Can a playlist change the world?

This question, with its focus on protest music, relationships, and the spirit of revolution is what lies at the heart of AJ Yi’s brilliantly clever, hyper-poppy story of revolution that builds in power to a heartening crescendo. Starting out with a meet-cute before unfolding an exploration of its protagonist, Jonathan (Liam Lau-Fernandez)’s awakening from square economics student to impassioned agitator, the piece unpacks what it means to be ‘from’ Hong Kong, and how to hold onto an identity so heavily threatened by the ruthless tide of Chinese suppression.

Credit: Craig Fuller

Its politics are clear and pleasingly complex, uttering a loud cry for the cultural legacy of the island while revealing the strains and trauma of a people pushed to the edge during the 2019-20 protests. But its true achievement lies in how it weaves these into a deeply personal story of a young man trying to understand his place in history, his relationship with where he’s from and with the rest of the world — notably a Britain that once controlled it and still fails to fully understand.

This latter perspective is partially voiced by Mei Mei Macleod’s endlessly playful second-generation British-Chinese law student, who cheers Jonathan on over the phone with empowering discourses on music and activism — perfectly channelling the spirit of ‘68 with loud patterned flares and crocheted crop tops. All of Liam Bunster’s modern styling is revealing of something — a series of boxes around the central stage become stepping stones, parcels, buildings, and the transition from an orderly university halls party to mid-revolutionary chaos is done with panache. Some highly innovative floor projections create a sense of the space, rhythm and electricity of HK, and the sense of distance and geography is effectively worked into the space.

Director Emily Ling Williams masterfully navigates the many phone calls, using the ‘gap’ around the central playing space as a tool for mediating the frustration and misunderstandings that plague the ‘young (sort-of) lovers’ conversations. How these evolve, and Jonathan’s character development are huge strengths of the piece, and Lau-Fernandez carries the transition with ease (and some very impressive dance moves). His guidance towards a fighter’s passion by a revolutionary mentor, janitor and proto-father figure, Mr Chu (Zak Shukore), provides a captivating and tender reflection on masculine role models, with some scenes reaching a beautiful pitch and showing how protest allows us to connect with people from whom we’d otherwise be estranged.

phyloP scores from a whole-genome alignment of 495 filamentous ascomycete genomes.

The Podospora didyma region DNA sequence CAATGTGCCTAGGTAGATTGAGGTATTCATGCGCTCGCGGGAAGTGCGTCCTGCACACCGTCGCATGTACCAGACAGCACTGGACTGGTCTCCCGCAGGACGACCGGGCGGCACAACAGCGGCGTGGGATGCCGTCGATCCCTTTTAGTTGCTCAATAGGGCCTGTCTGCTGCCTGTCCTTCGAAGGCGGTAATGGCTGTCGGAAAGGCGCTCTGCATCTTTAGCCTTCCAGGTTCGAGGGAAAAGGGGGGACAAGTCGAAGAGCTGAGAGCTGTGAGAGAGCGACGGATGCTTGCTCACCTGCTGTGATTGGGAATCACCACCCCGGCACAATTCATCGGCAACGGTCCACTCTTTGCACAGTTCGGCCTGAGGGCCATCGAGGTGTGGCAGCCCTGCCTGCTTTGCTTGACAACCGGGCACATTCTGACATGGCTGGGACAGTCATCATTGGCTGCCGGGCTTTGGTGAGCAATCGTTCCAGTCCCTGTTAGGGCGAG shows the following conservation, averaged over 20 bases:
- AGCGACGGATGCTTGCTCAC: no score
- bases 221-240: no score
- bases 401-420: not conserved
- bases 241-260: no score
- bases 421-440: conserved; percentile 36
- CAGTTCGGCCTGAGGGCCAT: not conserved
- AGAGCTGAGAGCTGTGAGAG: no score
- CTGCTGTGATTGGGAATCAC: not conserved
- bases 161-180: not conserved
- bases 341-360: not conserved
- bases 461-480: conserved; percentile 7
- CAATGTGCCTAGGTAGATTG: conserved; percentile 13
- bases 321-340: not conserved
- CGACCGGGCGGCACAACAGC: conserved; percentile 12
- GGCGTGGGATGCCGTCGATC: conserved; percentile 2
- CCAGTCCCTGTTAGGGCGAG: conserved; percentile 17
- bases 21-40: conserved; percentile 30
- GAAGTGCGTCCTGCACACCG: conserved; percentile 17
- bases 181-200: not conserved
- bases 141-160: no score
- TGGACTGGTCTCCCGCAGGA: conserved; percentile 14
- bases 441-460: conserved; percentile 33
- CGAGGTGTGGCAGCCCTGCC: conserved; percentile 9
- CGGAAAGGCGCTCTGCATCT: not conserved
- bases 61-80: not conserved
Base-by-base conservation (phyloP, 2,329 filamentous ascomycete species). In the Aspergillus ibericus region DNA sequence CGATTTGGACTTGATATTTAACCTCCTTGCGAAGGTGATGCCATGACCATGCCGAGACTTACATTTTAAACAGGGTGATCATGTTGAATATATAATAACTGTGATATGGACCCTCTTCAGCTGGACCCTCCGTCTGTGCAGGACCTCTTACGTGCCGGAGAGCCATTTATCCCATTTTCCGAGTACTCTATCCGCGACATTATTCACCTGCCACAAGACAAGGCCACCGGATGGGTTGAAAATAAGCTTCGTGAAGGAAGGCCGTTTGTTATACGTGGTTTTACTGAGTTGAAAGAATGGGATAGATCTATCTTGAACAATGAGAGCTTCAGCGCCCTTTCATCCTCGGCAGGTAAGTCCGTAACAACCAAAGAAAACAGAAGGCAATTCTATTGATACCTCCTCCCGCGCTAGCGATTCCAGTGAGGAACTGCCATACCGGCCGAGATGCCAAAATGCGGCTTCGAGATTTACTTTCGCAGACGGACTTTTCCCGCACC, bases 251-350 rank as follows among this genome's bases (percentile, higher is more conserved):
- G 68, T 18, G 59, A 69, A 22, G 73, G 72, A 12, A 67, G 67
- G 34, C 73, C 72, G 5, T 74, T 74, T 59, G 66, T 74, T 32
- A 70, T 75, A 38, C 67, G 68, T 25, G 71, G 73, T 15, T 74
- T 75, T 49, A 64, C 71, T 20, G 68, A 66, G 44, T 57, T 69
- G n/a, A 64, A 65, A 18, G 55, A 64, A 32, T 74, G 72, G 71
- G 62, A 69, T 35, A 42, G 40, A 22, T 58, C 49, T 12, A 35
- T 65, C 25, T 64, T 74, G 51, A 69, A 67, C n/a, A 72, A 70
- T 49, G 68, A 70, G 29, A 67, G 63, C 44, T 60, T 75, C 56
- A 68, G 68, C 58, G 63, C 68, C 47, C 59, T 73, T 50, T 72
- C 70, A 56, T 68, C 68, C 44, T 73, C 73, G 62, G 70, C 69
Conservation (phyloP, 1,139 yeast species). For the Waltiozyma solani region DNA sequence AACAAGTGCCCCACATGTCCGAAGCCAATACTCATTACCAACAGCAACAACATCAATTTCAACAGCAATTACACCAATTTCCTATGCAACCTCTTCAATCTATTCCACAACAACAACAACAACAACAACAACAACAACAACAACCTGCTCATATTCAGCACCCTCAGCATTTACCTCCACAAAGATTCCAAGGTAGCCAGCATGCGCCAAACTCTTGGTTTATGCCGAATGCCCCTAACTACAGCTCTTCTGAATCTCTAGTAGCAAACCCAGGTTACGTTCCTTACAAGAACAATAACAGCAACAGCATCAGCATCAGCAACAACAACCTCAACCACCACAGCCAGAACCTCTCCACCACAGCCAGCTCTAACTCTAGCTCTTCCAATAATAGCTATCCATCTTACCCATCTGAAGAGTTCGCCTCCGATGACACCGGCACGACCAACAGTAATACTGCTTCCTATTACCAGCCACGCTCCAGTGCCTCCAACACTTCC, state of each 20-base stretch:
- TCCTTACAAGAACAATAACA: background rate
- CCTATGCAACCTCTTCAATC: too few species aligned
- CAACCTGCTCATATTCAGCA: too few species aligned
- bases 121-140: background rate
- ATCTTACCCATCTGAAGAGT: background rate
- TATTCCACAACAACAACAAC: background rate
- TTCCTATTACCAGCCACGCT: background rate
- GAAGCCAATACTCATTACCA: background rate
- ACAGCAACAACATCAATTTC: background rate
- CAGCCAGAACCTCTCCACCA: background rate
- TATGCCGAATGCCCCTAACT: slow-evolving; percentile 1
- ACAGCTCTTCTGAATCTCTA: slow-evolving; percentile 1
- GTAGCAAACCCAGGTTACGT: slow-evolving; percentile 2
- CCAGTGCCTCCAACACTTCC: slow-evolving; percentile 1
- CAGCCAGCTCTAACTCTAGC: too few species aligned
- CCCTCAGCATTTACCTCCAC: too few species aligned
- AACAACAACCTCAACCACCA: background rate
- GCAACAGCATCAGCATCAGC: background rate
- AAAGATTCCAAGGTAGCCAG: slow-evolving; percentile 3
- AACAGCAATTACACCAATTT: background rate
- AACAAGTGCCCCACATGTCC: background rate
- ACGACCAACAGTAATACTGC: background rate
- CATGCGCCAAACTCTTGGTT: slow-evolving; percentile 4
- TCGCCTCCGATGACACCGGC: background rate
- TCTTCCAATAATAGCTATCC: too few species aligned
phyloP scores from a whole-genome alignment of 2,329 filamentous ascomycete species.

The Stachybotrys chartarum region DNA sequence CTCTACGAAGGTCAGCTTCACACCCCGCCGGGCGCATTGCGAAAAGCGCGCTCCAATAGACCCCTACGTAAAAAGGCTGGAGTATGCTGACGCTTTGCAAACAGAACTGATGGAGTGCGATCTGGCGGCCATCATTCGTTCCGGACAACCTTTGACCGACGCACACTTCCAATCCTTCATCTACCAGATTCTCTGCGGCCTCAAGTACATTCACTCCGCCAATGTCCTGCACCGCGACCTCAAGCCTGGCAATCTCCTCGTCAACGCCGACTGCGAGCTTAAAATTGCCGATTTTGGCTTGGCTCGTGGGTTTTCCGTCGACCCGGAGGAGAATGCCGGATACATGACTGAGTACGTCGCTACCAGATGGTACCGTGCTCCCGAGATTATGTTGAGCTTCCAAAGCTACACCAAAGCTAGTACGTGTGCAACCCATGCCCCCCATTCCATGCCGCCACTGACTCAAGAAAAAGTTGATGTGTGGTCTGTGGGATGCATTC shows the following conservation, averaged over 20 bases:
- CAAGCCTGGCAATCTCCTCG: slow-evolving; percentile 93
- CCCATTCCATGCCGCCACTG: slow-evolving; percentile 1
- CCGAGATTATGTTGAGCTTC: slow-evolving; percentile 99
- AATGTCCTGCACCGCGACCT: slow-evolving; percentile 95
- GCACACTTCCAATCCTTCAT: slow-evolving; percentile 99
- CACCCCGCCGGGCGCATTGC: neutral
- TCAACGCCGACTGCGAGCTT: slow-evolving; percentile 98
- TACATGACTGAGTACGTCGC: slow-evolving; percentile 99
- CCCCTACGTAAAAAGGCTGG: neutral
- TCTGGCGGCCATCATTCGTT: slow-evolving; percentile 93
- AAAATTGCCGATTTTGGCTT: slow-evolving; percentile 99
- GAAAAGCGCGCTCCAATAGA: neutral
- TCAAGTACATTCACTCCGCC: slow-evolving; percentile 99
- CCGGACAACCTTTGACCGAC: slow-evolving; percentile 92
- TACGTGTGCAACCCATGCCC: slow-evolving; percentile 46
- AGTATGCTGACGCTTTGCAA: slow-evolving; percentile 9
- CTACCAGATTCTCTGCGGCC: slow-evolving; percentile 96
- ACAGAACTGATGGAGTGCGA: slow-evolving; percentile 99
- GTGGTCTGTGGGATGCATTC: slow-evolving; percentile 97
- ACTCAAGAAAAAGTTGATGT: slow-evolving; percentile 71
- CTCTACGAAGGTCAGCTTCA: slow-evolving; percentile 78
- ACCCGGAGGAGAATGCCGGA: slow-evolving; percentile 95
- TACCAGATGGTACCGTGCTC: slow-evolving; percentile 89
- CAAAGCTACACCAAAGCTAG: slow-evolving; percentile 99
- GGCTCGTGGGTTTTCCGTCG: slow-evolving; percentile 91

Credit: Craig Fuller

A Playlist for the Revolution is clever, funny and explores a difficult subject matter with a great deal of understanding. A few moments hold great power, and these drive home the personal connection to a modern-historical narrative that is undeniably relevant and unapologetically Asian. These fleeting sensations of the feelings that exist behind the headlines read by Western audiences reveal the lived experience and impact of the times, showing us that to become connected to something greater than ourselves — through music, mass protest, a cause — is what can change us, and give us something to be truly remembered by.

Rating: 4 out of 5.

A Playlist for the Revolution is on at Bush Theatre until 5th August – tickets and info here!

{🎟 AD – PR invite – Tickets were gifted in exchange for an honest review}

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